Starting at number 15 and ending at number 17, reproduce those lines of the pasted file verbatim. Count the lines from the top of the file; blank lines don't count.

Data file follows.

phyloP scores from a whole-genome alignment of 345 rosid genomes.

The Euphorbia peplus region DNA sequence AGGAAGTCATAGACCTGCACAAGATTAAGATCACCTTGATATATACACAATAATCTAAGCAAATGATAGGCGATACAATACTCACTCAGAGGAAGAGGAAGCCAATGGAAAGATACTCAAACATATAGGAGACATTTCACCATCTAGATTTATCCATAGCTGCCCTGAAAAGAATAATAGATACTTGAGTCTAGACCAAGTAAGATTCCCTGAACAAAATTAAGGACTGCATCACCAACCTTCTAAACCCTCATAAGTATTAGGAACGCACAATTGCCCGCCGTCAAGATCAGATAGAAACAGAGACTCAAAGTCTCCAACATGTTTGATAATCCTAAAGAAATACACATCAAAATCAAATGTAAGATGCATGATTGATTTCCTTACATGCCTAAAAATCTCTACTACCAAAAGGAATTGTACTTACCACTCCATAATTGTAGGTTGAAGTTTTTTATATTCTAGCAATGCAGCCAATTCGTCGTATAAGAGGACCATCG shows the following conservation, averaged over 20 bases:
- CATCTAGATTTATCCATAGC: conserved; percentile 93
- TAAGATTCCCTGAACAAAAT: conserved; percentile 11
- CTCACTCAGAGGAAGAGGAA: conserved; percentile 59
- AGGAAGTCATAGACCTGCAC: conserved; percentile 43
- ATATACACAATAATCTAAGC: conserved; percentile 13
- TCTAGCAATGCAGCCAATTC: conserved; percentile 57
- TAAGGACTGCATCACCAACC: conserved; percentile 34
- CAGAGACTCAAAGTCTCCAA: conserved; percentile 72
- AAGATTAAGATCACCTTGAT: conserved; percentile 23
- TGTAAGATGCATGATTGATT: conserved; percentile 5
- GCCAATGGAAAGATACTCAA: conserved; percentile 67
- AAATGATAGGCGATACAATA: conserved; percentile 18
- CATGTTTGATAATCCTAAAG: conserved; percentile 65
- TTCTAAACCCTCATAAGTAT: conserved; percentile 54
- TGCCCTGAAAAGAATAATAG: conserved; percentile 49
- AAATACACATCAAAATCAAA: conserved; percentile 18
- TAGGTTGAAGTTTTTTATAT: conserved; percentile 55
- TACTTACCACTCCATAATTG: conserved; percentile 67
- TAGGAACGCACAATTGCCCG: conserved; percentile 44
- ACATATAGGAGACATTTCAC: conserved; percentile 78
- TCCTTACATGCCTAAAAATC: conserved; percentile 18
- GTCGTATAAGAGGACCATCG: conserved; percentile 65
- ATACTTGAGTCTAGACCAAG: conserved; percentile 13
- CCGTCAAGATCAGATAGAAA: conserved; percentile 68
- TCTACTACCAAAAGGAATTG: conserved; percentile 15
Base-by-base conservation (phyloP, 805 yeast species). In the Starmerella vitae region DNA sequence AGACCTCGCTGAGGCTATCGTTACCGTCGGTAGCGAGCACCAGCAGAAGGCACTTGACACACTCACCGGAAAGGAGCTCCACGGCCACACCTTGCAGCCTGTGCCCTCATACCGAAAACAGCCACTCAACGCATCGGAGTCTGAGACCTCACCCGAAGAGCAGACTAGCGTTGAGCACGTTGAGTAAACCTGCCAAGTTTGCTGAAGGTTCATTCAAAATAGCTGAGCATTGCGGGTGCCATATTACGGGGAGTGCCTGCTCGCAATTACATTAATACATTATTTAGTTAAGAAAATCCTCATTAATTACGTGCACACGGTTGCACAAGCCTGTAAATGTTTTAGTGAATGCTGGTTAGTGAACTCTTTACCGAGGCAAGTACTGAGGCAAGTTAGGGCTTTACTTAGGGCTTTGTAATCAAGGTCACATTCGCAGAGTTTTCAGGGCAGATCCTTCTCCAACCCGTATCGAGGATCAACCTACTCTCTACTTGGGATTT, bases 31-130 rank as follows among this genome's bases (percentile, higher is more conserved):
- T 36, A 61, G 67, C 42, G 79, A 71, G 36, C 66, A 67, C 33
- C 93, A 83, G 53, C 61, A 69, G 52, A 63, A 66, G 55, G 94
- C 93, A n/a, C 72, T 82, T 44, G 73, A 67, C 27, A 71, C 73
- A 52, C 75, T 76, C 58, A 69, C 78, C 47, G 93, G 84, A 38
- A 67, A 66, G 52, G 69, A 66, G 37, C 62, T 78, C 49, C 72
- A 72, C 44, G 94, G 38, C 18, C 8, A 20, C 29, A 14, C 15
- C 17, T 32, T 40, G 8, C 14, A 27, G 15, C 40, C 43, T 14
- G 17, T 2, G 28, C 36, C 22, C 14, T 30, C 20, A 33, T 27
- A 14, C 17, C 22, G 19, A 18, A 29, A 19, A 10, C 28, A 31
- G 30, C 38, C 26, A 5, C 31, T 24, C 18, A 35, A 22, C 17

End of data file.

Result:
- CATGTTTGATAATCCTAAAG: conserved; percentile 65
- TTCTAAACCCTCATAAGTAT: conserved; percentile 54
- TGCCCTGAAAAGAATAATAG: conserved; percentile 49